Two decades of war and the bureaucratic heft of the U.S. defense establishment have caused American national power to be viewed more often in a military context – numbers of this or numbers of that. Accordingly, we have not assessed frankly nor articulated bluntly the impact of trade, influence garnered through development assistance, the reach of e-commerce platforms, and advantages gained by controlling data within digital ecosystems. That military bias has also confused how the U.S. weighs naval and maritime power, the latter being a common denominator among past global powers. China is an emerging naval power and we are quick to compare navies yet fail to recognize China as the dominant global maritime power. The latter was attained by a large and modern shipbuilding (commercial and naval) enterprise, owning or operating of over 90 modern ports that feed global supply chains and have access to volumes of trade data, the world’s largest distant water fishing fleet, and a growing position in underwater cable operations – the conduits of our digital world.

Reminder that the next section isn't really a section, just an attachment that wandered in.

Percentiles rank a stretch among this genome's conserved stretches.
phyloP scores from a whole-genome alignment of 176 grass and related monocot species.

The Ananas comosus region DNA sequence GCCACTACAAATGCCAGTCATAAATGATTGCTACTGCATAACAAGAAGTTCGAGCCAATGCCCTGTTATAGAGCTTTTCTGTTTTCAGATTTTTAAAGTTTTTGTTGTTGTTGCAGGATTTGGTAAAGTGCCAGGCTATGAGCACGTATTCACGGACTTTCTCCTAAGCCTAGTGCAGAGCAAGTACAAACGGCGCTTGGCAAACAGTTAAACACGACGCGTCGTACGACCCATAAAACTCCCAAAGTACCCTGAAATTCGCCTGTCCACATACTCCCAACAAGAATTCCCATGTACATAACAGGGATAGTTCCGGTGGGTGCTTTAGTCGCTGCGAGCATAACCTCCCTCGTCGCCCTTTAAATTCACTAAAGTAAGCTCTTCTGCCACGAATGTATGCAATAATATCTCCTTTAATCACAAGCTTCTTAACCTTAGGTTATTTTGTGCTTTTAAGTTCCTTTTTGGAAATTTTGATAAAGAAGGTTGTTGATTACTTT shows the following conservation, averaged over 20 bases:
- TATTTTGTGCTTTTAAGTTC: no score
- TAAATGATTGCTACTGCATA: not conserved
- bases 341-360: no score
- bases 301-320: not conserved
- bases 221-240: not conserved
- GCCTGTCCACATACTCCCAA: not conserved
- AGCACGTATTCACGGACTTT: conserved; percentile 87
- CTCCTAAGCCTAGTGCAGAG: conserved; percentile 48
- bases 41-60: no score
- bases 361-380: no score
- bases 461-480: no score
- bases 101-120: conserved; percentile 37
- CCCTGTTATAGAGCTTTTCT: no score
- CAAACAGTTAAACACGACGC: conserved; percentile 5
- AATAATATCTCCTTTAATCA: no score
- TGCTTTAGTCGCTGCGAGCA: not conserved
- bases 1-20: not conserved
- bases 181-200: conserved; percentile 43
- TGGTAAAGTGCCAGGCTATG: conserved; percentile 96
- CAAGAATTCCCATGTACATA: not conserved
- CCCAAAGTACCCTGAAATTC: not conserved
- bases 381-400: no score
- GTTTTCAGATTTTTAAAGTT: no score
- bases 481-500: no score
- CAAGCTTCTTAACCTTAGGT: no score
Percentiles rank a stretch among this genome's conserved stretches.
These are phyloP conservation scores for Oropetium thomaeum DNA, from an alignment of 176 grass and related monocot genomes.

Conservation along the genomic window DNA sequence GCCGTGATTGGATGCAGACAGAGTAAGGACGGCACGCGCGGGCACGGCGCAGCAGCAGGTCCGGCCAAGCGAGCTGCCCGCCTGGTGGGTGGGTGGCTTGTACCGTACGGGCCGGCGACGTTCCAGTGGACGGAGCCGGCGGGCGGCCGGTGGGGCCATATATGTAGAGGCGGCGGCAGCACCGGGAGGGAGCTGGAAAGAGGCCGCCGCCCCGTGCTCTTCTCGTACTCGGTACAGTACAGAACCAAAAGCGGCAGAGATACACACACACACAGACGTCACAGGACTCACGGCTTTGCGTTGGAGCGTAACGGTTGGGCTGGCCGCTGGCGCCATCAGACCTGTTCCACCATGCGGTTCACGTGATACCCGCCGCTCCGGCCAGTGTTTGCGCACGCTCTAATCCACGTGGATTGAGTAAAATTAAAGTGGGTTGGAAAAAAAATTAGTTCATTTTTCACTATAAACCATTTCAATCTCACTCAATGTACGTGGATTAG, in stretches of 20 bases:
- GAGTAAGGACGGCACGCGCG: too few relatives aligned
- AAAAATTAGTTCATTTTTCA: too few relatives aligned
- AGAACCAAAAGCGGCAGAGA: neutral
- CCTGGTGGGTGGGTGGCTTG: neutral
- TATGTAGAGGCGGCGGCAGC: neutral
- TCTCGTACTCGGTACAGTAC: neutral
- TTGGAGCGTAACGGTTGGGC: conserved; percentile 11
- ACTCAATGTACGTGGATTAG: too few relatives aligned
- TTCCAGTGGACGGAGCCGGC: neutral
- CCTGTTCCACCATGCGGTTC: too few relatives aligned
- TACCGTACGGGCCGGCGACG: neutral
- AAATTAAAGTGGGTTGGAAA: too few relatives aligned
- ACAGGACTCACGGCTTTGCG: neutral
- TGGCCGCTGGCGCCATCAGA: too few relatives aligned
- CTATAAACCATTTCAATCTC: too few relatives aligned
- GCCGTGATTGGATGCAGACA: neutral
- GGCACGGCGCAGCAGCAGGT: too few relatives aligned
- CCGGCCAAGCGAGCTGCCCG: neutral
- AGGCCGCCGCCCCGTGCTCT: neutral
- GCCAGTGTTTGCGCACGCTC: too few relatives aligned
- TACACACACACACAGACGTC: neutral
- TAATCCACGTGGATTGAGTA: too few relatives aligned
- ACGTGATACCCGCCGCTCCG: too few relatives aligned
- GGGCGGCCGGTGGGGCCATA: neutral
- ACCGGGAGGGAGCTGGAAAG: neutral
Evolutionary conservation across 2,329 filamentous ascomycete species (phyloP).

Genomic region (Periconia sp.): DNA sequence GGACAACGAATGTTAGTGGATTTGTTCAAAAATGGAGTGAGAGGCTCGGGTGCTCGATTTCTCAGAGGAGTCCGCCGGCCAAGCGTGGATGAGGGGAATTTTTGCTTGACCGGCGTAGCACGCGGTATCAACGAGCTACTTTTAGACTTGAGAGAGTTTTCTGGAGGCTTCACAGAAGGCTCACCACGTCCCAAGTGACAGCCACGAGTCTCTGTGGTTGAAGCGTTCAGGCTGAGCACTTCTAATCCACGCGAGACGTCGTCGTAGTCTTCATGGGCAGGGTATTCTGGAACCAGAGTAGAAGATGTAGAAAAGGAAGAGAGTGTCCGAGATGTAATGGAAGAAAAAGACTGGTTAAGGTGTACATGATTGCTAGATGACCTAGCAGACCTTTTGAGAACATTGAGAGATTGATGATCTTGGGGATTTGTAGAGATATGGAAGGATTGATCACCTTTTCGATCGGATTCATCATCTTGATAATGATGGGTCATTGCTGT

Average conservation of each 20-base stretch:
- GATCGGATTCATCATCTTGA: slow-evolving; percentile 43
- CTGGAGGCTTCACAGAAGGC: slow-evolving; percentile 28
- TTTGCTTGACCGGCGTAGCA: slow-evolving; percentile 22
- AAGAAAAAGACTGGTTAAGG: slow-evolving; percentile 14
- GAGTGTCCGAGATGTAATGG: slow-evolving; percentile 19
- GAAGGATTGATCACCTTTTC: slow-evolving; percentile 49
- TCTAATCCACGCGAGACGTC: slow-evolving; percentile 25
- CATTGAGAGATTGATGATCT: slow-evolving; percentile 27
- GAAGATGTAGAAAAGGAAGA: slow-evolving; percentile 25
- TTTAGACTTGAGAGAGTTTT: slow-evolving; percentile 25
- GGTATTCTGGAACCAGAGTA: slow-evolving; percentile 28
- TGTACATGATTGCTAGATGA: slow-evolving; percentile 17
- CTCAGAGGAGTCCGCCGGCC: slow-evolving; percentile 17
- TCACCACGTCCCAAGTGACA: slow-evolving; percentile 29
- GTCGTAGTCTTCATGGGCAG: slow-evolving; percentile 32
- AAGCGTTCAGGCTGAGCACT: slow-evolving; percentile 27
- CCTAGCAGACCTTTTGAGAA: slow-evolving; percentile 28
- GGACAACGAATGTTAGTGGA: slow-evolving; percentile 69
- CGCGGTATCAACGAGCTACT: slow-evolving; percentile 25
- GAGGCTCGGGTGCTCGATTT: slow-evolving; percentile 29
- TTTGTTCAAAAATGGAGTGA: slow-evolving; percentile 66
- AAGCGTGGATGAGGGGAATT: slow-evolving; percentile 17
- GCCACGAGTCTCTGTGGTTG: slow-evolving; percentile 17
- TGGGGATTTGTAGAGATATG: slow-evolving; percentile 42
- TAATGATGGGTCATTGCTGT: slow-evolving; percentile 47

To be sure, there is a Chinese military component to its view of power but it is downplayed and avoids any hint of a large land presence beyond its borders, Taiwan excepted. China’s transregional military force projection for the foreseeable future will be naval. That rhyme of history should not surprise as Beijing builds a formidable navy to safeguard its commercial maritime interests and seaborne trade. That maritime component of power, to include its growing navy, will become more present along the sea lanes that circumscribe the Eurasian landmass – those of the Indian Ocean to the south and the opening Arctic in the north.
China’s growing military capability and capacity cannot be ignored but we must assess our power and influence in a more integrated and substantive way that integrates economics, trade, digital footprints, and military capability and capacity. As we reconsider our reset in the Middle East and an increasingly competitive relationship with China, it’s time to redraw our map and approach power and influence more completely. The place to start is with a transregional strategy.
The Opportunity of Two Quads